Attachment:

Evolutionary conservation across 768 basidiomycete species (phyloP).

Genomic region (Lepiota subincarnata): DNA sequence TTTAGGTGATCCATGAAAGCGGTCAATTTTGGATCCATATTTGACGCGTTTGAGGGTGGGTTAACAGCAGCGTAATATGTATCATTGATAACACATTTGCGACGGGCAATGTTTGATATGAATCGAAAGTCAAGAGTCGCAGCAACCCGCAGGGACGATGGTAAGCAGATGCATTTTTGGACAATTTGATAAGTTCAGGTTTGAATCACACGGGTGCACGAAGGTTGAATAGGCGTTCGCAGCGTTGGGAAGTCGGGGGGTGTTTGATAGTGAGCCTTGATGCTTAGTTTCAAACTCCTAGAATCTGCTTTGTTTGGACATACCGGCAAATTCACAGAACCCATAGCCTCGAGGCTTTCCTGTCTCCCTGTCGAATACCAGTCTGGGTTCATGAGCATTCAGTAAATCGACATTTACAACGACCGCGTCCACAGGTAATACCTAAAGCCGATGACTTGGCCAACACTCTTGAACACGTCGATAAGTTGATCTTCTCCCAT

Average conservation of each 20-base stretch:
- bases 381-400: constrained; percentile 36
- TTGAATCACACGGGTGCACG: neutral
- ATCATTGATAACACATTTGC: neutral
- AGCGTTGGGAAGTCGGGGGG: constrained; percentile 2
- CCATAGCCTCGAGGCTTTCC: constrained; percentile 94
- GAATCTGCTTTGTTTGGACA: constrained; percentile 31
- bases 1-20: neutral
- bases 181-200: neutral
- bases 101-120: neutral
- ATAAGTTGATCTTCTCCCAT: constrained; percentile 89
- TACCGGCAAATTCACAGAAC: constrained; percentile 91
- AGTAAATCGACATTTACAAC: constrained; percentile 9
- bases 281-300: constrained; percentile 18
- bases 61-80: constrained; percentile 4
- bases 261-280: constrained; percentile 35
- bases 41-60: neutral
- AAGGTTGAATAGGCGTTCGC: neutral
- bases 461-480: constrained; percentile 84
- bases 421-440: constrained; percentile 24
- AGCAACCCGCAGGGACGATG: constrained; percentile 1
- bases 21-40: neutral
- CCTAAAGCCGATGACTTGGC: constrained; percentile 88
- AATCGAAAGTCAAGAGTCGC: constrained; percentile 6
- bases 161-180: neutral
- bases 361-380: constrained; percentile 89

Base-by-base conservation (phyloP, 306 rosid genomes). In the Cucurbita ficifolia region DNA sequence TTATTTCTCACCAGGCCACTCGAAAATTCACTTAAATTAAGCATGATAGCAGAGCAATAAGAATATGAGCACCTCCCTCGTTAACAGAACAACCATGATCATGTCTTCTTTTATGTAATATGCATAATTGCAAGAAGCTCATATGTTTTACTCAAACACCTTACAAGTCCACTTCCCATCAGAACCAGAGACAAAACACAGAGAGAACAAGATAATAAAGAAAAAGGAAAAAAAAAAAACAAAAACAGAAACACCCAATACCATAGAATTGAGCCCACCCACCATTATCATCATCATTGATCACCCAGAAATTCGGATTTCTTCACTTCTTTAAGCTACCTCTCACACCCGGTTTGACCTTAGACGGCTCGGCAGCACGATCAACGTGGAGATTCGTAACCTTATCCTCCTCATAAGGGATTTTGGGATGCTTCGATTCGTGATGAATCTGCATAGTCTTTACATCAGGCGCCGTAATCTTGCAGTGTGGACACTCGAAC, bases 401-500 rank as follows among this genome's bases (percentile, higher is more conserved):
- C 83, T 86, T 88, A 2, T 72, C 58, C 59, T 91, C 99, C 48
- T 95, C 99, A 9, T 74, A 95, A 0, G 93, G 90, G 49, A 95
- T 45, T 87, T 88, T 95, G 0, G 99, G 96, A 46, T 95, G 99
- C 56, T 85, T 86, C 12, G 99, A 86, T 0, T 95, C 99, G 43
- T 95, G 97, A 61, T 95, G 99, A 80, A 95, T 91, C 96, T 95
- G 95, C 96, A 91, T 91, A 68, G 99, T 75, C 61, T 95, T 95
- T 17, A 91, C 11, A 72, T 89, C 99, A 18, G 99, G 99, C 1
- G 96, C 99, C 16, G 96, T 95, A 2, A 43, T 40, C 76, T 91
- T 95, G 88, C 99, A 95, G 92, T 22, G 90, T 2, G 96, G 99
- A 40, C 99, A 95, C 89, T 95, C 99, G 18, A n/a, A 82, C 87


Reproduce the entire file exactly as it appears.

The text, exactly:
Evolutionary conservation across 768 basidiomycete species (phyloP).

Genomic region (Lepiota subincarnata): DNA sequence TTTAGGTGATCCATGAAAGCGGTCAATTTTGGATCCATATTTGACGCGTTTGAGGGTGGGTTAACAGCAGCGTAATATGTATCATTGATAACACATTTGCGACGGGCAATGTTTGATATGAATCGAAAGTCAAGAGTCGCAGCAACCCGCAGGGACGATGGTAAGCAGATGCATTTTTGGACAATTTGATAAGTTCAGGTTTGAATCACACGGGTGCACGAAGGTTGAATAGGCGTTCGCAGCGTTGGGAAGTCGGGGGGTGTTTGATAGTGAGCCTTGATGCTTAGTTTCAAACTCCTAGAATCTGCTTTGTTTGGACATACCGGCAAATTCACAGAACCCATAGCCTCGAGGCTTTCCTGTCTCCCTGTCGAATACCAGTCTGGGTTCATGAGCATTCAGTAAATCGACATTTACAACGACCGCGTCCACAGGTAATACCTAAAGCCGATGACTTGGCCAACACTCTTGAACACGTCGATAAGTTGATCTTCTCCCAT

Average conservation of each 20-base stretch:
- bases 381-400: constrained; percentile 36
- TTGAATCACACGGGTGCACG: neutral
- ATCATTGATAACACATTTGC: neutral
- AGCGTTGGGAAGTCGGGGGG: constrained; percentile 2
- CCATAGCCTCGAGGCTTTCC: constrained; percentile 94
- GAATCTGCTTTGTTTGGACA: constrained; percentile 31
- bases 1-20: neutral
- bases 181-200: neutral
- bases 101-120: neutral
- ATAAGTTGATCTTCTCCCAT: constrained; percentile 89
- TACCGGCAAATTCACAGAAC: constrained; percentile 91
- AGTAAATCGACATTTACAAC: constrained; percentile 9
- bases 281-300: constrained; percentile 18
- bases 61-80: constrained; percentile 4
- bases 261-280: constrained; percentile 35
- bases 41-60: neutral
- AAGGTTGAATAGGCGTTCGC: neutral
- bases 461-480: constrained; percentile 84
- bases 421-440: constrained; percentile 24
- AGCAACCCGCAGGGACGATG: constrained; percentile 1
- bases 21-40: neutral
- CCTAAAGCCGATGACTTGGC: constrained; percentile 88
- AATCGAAAGTCAAGAGTCGC: constrained; percentile 6
- bases 161-180: neutral
- bases 361-380: constrained; percentile 89

Base-by-base conservation (phyloP, 306 rosid genomes). In the Cucurbita ficifolia region DNA sequence TTATTTCTCACCAGGCCACTCGAAAATTCACTTAAATTAAGCATGATAGCAGAGCAATAAGAATATGAGCACCTCCCTCGTTAACAGAACAACCATGATCATGTCTTCTTTTATGTAATATGCATAATTGCAAGAAGCTCATATGTTTTACTCAAACACCTTACAAGTCCACTTCCCATCAGAACCAGAGACAAAACACAGAGAGAACAAGATAATAAAGAAAAAGGAAAAAAAAAAAACAAAAACAGAAACACCCAATACCATAGAATTGAGCCCACCCACCATTATCATCATCATTGATCACCCAGAAATTCGGATTTCTTCACTTCTTTAAGCTACCTCTCACACCCGGTTTGACCTTAGACGGCTCGGCAGCACGATCAACGTGGAGATTCGTAACCTTATCCTCCTCATAAGGGATTTTGGGATGCTTCGATTCGTGATGAATCTGCATAGTCTTTACATCAGGCGCCGTAATCTTGCAGTGTGGACACTCGAAC, bases 401-500 rank as follows among this genome's bases (percentile, higher is more conserved):
- C 83, T 86, T 88, A 2, T 72, C 58, C 59, T 91, C 99, C 48
- T 95, C 99, A 9, T 74, A 95, A 0, G 93, G 90, G 49, A 95
- T 45, T 87, T 88, T 95, G 0, G 99, G 96, A 46, T 95, G 99
- C 56, T 85, T 86, C 12, G 99, A 86, T 0, T 95, C 99, G 43
- T 95, G 97, A 61, T 95, G 99, A 80, A 95, T 91, C 96, T 95
- G 95, C 96, A 91, T 91, A 68, G 99, T 75, C 61, T 95, T 95
- T 17, A 91, C 11, A 72, T 89, C 99, A 18, G 99, G 99, C 1
- G 96, C 99, C 16, G 96, T 95, A 2, A 43, T 40, C 76, T 91
- T 95, G 88, C 99, A 95, G 92, T 22, G 90, T 2, G 96, G 99
- A 40, C 99, A 95, C 89, T 95, C 99, G 18, A n/a, A 82, C 87